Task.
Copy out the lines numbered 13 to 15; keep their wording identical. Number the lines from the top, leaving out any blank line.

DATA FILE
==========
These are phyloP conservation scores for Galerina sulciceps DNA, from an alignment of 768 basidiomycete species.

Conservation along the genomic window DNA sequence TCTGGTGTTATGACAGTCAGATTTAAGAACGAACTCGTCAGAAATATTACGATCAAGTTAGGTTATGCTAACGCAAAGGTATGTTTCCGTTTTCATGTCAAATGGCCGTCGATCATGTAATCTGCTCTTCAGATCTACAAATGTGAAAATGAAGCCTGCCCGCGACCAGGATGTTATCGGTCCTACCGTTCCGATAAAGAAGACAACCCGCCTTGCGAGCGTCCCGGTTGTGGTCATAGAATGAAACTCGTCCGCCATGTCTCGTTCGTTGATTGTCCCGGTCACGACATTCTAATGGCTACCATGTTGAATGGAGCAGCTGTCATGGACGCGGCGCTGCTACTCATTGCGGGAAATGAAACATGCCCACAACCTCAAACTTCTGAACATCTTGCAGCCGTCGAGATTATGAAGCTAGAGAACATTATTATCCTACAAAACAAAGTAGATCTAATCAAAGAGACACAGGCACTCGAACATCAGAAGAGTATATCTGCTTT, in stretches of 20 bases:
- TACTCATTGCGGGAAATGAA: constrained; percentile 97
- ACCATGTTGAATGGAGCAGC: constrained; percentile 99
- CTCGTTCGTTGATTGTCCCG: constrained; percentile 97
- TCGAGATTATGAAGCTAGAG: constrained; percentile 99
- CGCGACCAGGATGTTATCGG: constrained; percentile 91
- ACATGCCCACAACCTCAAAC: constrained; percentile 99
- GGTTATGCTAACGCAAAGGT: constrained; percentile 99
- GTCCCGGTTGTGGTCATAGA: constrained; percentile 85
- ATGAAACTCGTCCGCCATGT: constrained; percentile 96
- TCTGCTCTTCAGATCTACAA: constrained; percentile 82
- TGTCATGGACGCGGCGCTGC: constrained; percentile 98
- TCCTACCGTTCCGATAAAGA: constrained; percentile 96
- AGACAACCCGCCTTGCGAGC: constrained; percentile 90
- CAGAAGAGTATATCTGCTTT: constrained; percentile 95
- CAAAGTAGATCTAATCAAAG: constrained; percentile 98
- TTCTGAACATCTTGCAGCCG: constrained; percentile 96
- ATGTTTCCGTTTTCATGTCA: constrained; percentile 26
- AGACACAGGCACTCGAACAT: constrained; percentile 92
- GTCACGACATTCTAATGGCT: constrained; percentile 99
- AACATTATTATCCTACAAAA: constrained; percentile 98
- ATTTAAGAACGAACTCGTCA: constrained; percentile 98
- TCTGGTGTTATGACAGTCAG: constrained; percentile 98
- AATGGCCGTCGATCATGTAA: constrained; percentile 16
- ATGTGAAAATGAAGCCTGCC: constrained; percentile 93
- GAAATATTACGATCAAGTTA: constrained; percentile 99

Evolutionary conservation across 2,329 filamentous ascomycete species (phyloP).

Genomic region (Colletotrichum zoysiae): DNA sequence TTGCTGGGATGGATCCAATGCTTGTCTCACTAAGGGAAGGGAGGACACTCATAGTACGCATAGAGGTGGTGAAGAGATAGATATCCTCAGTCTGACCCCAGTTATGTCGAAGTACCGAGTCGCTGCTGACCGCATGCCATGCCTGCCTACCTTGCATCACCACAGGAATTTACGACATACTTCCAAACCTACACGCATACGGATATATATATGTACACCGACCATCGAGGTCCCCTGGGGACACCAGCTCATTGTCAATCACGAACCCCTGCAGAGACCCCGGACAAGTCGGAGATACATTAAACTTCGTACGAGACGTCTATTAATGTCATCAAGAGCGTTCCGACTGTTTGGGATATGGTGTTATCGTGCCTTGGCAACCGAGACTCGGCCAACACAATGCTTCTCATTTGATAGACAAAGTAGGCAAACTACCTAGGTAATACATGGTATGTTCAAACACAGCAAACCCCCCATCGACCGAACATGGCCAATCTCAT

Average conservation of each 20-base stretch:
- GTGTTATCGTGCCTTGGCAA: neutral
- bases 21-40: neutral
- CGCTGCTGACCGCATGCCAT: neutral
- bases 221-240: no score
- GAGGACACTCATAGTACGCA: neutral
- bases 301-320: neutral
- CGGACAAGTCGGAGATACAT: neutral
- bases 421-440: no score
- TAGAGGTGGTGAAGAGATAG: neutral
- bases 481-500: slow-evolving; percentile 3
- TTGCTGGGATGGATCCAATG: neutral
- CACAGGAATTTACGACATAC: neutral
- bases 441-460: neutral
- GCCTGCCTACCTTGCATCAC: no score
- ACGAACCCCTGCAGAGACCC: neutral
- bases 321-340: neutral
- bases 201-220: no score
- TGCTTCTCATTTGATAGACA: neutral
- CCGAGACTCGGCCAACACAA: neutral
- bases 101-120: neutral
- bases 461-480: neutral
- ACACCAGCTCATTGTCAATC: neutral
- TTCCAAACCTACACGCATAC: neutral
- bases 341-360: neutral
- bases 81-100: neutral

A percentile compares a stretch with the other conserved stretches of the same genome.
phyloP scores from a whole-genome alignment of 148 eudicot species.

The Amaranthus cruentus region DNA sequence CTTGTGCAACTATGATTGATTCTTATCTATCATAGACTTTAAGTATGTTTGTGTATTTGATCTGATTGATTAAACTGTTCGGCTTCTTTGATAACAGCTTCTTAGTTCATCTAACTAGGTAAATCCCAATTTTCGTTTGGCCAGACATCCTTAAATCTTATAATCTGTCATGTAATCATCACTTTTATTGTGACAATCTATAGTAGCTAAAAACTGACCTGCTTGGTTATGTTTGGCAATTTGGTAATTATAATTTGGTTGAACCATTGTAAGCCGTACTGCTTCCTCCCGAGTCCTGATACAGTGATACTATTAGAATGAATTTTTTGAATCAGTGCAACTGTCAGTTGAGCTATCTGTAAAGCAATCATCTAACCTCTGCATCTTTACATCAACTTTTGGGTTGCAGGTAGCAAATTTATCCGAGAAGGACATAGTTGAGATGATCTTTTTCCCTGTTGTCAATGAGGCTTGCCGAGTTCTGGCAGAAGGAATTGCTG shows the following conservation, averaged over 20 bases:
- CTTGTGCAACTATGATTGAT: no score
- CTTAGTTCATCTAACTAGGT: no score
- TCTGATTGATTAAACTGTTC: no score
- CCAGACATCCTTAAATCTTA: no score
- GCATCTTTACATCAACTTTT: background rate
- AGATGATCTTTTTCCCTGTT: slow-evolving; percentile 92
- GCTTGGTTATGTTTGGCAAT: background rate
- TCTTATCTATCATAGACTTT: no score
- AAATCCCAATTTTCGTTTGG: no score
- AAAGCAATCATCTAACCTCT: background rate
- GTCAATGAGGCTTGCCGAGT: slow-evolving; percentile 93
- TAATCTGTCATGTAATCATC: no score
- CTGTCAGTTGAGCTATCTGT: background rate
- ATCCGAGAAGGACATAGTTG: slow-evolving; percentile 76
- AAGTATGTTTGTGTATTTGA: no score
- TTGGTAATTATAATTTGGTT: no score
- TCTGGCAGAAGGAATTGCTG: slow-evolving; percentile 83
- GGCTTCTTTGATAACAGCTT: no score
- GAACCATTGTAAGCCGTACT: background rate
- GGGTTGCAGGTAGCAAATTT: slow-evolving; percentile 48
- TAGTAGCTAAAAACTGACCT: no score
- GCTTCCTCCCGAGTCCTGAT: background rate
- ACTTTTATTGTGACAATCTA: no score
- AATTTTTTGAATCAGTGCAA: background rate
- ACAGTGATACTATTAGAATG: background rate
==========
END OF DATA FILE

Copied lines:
- TGTCATGGACGCGGCGCTGC: constrained; percentile 98
- TCCTACCGTTCCGATAAAGA: constrained; percentile 96
- AGACAACCCGCCTTGCGAGC: constrained; percentile 90